The following test procedures were utilized:


A 30 gram portion of particulate sample was placed in a 700 ml beaker and agitated while 300 to 350 ml of distilled water was introduced into the beaker. The slurry thus formed was filtered through No. 2 filter paper without employment of suction and the residue on the filter paper was washed with distilled water until the washing had a pH of 7 to 8. The paper was dried to constant weight, weighed and then ignited to constant weight and the weight of the ash determined. Percent carbon was reported as:

Percent carbon=(insolubles minus ash) : 100/30.00

Determination of water soluble organic matter by COD (Chemical oxygen demand)

The filtrate collected in the carbon determination is made up to 500 ml with distilled water. 50 ml. of the solution is placed in a flask, acidified with 50 ml of 1.0 N H2 SO4 and boiled gently for 10 to 15 minutes to expel H2 S and CO2 to eliminate interference from sulfides. After cooling the solution is filtered into a 250 ml volumetric flask. The solution is brought up to the reference mark with distilled water. 50 ml. of this solution is withdrawn and placed in a flask along with 1 gram mercuric sulfate, 5 to 6 ml concentrated H2 SO4 (SP. GR. 1.84), 1 gram of silver sulfate and 25 ml. of 0.25N K2 Cr2 O7 is added. The flask is then connected to a condensor and 70 ml of concentrated H2 SO4 is slowly added and the flask is refluxed under low flame for approximately 11/2 to 2 hours. After refluxing the solution is cooled, transferred into a 500 ml flask and diluted to 300 ml. After cooling to room temperature, 10 drops of ferrion indicator (1, 10 phenanthrolene) are added and the solution is titrated to color change (green to red) with 0.25N ferrous ammonium sulfate solution. Water soluble organic matter is reported as follows:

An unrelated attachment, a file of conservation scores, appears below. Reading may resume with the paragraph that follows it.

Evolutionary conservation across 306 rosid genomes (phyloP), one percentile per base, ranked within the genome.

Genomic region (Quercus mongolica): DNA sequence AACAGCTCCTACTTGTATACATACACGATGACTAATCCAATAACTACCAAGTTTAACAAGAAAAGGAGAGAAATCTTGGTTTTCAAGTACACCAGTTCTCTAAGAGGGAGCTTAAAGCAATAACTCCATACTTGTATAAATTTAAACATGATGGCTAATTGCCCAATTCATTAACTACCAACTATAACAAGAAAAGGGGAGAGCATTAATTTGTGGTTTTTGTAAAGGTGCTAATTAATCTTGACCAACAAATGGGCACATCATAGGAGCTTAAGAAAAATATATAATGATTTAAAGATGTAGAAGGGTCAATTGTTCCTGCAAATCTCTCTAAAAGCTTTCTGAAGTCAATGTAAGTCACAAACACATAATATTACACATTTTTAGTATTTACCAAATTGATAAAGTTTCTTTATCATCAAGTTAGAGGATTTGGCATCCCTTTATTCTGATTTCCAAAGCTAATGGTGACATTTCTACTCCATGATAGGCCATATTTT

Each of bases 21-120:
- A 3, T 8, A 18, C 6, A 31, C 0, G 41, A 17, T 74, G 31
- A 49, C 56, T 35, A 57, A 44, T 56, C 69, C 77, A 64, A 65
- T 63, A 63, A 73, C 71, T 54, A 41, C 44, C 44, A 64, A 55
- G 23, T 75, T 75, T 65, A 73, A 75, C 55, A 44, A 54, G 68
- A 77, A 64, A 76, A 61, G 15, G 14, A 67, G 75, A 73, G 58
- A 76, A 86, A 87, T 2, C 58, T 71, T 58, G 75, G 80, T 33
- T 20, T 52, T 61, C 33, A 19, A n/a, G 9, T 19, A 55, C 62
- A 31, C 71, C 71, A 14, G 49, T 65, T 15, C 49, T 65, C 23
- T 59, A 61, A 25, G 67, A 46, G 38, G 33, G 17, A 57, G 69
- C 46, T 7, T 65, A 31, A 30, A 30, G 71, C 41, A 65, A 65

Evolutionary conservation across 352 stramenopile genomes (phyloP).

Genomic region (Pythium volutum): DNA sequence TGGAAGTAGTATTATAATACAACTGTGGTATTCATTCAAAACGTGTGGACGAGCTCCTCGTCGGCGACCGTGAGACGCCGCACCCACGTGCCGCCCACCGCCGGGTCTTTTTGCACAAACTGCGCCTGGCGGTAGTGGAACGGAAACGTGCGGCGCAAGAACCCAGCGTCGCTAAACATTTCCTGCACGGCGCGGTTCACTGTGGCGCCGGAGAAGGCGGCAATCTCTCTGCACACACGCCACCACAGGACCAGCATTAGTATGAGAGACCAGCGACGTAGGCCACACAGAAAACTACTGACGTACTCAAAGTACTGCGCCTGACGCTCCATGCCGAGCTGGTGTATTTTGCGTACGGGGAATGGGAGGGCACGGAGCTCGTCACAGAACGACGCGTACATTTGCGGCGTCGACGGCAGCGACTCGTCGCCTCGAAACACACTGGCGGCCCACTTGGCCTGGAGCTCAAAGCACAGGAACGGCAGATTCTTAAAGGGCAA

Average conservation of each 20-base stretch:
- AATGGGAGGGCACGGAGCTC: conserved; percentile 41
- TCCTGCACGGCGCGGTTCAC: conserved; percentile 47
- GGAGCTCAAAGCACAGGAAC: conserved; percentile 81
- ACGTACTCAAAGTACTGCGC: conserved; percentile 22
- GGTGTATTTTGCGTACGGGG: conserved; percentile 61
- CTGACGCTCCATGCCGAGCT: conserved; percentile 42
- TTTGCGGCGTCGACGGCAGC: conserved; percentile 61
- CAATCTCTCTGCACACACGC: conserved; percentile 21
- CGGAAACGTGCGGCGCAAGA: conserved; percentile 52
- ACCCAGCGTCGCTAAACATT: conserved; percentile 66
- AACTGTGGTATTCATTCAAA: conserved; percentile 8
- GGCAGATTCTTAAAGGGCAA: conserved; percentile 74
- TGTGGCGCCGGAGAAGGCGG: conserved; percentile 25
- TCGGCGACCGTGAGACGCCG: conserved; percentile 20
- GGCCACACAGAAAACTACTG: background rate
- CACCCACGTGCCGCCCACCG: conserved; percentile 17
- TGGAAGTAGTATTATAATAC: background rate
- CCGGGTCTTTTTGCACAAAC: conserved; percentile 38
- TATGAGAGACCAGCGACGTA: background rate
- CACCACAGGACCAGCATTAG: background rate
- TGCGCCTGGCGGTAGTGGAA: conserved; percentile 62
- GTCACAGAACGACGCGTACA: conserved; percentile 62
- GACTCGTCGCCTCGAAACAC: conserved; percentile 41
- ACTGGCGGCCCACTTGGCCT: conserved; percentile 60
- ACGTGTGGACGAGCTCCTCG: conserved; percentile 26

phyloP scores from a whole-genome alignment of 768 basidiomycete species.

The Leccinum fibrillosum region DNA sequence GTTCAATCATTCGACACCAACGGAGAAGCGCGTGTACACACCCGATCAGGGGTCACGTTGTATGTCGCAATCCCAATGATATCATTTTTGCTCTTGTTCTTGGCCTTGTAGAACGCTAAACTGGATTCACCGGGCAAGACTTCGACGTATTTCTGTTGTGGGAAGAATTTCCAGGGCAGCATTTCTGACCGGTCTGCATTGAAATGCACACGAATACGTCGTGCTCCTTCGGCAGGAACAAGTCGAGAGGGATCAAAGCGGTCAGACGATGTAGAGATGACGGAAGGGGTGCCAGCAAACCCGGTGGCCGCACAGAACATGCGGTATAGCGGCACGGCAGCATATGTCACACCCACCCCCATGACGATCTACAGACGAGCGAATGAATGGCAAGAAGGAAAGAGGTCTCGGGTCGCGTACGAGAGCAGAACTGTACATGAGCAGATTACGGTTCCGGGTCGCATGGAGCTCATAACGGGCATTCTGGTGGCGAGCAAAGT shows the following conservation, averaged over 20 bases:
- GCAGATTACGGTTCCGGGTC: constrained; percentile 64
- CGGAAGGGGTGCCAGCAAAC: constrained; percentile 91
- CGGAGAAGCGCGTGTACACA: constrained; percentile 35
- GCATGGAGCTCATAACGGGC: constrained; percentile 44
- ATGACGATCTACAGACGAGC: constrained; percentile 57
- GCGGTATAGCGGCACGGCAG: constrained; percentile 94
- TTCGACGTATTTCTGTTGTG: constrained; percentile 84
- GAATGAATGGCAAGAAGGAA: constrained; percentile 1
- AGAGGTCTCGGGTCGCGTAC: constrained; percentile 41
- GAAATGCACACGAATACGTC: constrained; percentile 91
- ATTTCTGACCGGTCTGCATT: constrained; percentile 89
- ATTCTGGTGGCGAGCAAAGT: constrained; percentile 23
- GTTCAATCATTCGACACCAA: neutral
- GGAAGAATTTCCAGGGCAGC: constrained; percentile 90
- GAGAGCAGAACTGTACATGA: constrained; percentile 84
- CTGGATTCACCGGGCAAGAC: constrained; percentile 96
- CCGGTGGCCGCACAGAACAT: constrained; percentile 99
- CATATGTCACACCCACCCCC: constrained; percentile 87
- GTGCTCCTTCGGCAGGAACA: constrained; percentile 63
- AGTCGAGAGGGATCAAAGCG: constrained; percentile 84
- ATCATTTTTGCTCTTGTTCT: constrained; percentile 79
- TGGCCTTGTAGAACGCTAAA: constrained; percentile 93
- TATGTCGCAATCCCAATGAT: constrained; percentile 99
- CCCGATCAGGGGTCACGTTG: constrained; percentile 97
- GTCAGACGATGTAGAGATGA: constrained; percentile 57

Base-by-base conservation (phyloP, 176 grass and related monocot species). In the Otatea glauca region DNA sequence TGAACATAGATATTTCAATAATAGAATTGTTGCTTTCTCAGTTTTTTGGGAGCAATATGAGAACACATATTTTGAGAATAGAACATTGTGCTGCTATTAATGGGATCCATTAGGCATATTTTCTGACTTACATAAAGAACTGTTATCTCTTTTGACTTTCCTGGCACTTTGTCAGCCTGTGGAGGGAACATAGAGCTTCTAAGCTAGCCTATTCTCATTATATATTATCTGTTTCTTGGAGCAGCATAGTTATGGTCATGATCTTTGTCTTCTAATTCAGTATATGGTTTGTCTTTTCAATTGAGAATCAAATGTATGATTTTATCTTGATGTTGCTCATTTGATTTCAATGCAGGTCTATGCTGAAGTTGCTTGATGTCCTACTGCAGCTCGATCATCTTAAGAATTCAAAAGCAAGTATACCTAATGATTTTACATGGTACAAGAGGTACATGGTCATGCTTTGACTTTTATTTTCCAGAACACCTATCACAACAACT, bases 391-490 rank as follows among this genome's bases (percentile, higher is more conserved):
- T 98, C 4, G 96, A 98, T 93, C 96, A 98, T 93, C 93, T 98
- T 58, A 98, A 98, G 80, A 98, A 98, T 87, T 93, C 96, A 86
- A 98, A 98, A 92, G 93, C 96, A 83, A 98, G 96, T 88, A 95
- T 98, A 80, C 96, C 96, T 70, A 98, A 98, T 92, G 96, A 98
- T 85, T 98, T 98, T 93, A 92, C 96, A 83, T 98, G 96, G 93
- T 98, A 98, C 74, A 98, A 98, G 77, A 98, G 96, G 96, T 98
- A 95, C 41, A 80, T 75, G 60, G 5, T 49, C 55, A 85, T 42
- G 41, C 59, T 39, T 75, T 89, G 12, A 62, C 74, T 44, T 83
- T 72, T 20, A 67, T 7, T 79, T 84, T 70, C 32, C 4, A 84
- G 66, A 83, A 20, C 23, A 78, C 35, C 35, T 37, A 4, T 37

meq CrO4 -meq Fe+=meq O2

meq O2 . 8 . 1,000/50 =ppm O2 /1

The chemical oxygen demand (COD) of the sample as represented by water soluble organic material is reported as follows:

COD/gm particulate = ppm O2 /1 . 5 . 100/100 . 30 . 2


A 10 ml aliquot of the 500 ml solution derived from the filtration of the 30 gram particulate sample during carbon determination is introduced into a 500 ml flask, diluted with 100 ml distilled water and acidified with 1 normal HCl. The acidified solution is titrated with 0.1 N iodine with starch indicator. The results are reported as follows:

Percent Na2 S=100 . Vol. of Iodine . 0.1 . 0.039 . 500/10 ml × 30.0 gms.

Total oxygen demand of the sample, which is a convenient measure of activity of the additive of this invention is defined and determined as follows: